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Friday, December 10, 2010

Pelosi Defies Obama, Holds Worried Taxpayers "Hostage"; Obama Stands Firm

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Democrats Blast Obama-GOP Deal

Disappointed congressional Democrats Tuesday night continued to blast the White House's tax deal with Republicans despite a spirited argument by President Barack Obama that concessions were preferable to higher taxes for millions of Americans.

"I'm not here to play games with the American people or the health of the economy," Obama said of his day-old deal, which is designed to avert a scheduled Jan. 1 expiration of tax cuts at all income levels.

In a remarkable political role reversal, Republicans lined up to support the package, while lawmakers of the president's party said they were prepared to oppose it. Liberal Sen. Bernie Sanders, I-Vt., pledged to "do everything I can to defeat this," including a filibuster to prevent a final vote.

The deal includes an extension of expiring Bush-era tax cuts for all income levels — not just for lower and middle-income taxpayers, as Democrats wanted. It also contains a renewal of jobless benefits due to expire in a few weeks, and a one-year cut in Social Security taxes paid by workers.

Other elements would loosen the estate tax and provide breaks for businesses to spur hiring. Officials said that overall, the proposal could add $900 billion to the federal deficit over two years.

Dem leader: Compromise is 'not done yet'
Democratic opposition focused chiefly on two parts of the deal that marked concessions to Republicans — the decision to let expiring tax cuts remain in effect for people in upper incomes, and a change in the estate tax that the GOP has long sought.

After meeting with other Democratic leaders, House Speaker Nancy Pelosi said that "so far the response has not been very good" to the proposed deal.

She was described to NBC News as having a poker face during a Tuesday night closed-door caucus meeting in which other members said they had problems with Obama's compromise.

House Democratic leader, Rep. Chris Van Hollen of Maryland, said afterward he cannot recommend the package to his colleagues.

"The question is what is the best deal you can get and whether you really needed to have, for example, this provision with respect to the bonanza for the wealthiest estates in the country," he said, according to NBC News.

Pelosi called the estate tax provision "a bridge too far."

Overall, officials said, the proposed compromise deal could increase federal borrowing by $900 billion.

"I don't think that the president should count on Democratic votes to get this deal passed," said Rep. Anthony Weiner of New York. "It's a bad deal that wasn't skillfully negotiated."

Among other caucus members expressing concerns, NBC News said, were Ways and Means Committee Chairman Sander Levin, D-Mich., Rep. Lynn Woolsey, D-Calif., outgoing co-chair of the Progressive Caucus, and Rep. Jim Himes, D-Conn., who called the compromise "just not acceptable to people."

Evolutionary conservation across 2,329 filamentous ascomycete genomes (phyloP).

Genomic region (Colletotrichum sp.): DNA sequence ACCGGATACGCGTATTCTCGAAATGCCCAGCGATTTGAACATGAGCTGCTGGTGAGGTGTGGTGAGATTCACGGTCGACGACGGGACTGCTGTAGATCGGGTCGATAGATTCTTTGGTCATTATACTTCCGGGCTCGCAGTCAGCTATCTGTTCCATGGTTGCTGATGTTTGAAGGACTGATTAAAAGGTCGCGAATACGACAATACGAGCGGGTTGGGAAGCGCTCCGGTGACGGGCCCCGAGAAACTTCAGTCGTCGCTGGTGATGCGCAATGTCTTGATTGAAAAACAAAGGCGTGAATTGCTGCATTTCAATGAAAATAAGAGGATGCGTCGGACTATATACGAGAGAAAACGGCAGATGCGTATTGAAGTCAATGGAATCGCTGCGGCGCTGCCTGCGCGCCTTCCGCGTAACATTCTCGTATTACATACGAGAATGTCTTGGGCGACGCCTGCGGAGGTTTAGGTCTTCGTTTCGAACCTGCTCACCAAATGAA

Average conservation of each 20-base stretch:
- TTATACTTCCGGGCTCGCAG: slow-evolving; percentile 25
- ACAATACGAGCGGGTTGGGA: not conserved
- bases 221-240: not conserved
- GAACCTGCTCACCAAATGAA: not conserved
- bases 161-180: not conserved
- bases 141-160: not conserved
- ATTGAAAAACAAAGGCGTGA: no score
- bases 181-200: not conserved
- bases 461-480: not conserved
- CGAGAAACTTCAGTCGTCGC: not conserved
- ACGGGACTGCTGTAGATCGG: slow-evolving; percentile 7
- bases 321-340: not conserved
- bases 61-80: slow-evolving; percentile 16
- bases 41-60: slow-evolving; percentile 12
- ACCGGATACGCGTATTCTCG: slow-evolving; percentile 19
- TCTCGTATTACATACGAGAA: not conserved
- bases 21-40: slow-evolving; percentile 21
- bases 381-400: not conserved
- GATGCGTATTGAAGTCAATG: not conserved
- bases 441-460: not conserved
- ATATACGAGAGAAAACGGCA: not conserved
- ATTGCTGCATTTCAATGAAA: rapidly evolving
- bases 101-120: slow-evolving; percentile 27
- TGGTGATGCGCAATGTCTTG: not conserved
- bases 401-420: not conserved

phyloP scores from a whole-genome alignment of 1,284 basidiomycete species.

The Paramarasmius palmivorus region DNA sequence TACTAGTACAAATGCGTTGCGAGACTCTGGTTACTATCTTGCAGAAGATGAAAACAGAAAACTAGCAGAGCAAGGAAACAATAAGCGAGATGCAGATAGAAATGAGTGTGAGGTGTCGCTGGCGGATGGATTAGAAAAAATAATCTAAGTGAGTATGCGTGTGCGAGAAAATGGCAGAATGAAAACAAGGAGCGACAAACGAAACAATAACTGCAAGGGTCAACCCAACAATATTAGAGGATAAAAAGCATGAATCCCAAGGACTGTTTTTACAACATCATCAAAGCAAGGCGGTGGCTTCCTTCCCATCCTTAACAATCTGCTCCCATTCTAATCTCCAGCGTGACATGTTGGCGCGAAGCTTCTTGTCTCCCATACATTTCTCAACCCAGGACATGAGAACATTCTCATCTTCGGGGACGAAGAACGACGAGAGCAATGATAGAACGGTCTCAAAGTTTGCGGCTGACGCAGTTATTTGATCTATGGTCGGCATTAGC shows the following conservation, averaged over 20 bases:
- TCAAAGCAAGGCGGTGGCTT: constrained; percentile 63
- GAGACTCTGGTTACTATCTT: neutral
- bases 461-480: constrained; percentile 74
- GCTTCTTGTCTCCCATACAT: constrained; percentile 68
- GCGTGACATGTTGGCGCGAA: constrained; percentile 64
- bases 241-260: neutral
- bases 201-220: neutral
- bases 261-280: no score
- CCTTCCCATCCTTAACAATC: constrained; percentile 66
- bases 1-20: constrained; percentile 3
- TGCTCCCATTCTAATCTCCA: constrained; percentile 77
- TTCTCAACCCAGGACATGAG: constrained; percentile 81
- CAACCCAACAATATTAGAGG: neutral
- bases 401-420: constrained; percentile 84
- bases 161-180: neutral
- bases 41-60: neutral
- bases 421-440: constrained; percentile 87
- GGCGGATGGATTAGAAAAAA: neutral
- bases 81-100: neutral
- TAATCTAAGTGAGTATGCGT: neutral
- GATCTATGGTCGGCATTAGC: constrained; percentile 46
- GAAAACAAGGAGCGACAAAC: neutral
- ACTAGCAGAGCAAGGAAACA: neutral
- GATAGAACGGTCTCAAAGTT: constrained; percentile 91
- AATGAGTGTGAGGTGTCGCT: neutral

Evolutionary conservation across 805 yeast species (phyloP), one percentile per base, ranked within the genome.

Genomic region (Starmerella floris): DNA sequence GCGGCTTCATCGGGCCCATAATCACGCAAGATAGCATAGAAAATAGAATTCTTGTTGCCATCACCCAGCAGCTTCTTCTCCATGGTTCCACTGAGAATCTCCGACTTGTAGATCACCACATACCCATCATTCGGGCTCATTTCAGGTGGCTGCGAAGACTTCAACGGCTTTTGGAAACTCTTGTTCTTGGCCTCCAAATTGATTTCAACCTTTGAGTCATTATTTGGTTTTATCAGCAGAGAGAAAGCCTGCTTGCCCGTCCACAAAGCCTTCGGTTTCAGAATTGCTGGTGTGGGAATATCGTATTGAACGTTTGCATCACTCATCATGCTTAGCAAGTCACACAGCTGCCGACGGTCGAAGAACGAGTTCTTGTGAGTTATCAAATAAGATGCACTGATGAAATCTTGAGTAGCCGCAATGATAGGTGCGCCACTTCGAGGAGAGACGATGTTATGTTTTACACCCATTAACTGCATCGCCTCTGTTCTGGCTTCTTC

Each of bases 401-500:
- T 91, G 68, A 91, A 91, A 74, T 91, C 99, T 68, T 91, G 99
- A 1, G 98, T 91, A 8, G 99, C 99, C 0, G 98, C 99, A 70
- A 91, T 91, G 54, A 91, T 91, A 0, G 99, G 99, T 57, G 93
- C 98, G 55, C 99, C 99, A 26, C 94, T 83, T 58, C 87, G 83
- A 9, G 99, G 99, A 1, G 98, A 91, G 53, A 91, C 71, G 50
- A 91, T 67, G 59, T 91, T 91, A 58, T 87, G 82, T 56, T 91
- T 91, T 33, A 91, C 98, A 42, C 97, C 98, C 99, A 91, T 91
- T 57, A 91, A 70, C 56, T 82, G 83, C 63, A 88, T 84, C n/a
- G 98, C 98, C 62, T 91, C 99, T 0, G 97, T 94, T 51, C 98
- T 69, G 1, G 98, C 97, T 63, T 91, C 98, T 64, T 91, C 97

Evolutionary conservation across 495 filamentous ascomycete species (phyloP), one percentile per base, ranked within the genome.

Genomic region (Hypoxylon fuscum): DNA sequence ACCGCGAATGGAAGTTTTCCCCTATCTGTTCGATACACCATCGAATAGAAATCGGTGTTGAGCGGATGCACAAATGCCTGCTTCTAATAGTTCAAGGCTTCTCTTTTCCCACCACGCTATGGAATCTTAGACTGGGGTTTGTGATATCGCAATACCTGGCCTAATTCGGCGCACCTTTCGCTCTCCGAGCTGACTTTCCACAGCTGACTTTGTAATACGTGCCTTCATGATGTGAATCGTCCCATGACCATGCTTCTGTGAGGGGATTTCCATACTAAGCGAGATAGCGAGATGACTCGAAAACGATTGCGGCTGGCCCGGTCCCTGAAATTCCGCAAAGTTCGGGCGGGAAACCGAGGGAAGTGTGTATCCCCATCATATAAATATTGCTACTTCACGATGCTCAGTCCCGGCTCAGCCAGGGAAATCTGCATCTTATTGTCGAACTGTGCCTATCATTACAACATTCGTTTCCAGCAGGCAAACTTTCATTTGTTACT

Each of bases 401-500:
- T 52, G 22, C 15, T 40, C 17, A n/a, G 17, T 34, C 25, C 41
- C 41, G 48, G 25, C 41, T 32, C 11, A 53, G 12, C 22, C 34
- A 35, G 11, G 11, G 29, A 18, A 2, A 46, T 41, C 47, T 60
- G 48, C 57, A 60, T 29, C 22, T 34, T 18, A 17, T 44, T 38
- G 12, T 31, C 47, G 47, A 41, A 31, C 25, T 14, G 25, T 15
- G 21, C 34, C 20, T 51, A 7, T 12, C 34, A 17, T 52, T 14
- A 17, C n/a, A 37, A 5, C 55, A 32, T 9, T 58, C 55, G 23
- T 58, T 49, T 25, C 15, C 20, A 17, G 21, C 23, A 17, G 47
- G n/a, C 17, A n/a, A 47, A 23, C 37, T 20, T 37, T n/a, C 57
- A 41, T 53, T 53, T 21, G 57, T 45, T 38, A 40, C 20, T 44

The compromise is "something that's not done yet," said Senate Majority Leader Harry Reid, D-Nev. "We're going to have to do some more work," he said after a closed door meeting with Vice President Joe Biden and members of the Democratic rank-and-file.

At his hastily called news conference, Obama bristled at times, casting himself in the role of compromiser-in-chief with the best interests of the economy and public in mind.

"This isn't an abstract debate. This is real money, It will make a real difference in the lives of people who sent us here," Obama said.

The presidential news conference was part of a full-scale defense of the agreement, which the White House said would pump billions into the economy at a time it is recovering from the worst recession in eight decades and unemployment stands at 9.8 percent.

President critical of both sides of the aisle
The president was critical of Democrats and Republicans, saying that if purely partisan attitudes rule, compromise would be impossible.

At one point, he appeared to liken Republican lawmakers insisting on tax cuts for the wealthy to terrorists.

"I think it's tempting not to negotiate with hostage takers, unless the hostage gets harmed. In this case the hostage is the American people and I was not willing to see them get harmed," he said.

But he also rejected criticism from Democrats. "I know there are some who would have preferred a protracted political fight," he said. But he added he had decided that compromise was preferable to letting taxes rise on Jan. 1.

The events left Democratic leaders struggling to avoid a major fight with the president, at a moment that they are hoping to complete work on several measures before Republicans take control of the House in January. Most prominently, Obama wants the Senate to ratify a new arms control treaty with Russia.

Sen. Joe Lieberman of Connecticut, a Democrat-turned-independent, urged support for the plan. "This tentative agreement is an example of Washington working across party lines to confront the challenges facing our nation," he said.

But organized labor, the liberal group and others criticized the deal.

In public and private, Democrats expressed anger that Obama had bowed to Republican demands to extend the expiring tax cuts on the wealthy and make additional concessions to the GOP on estate tax relief.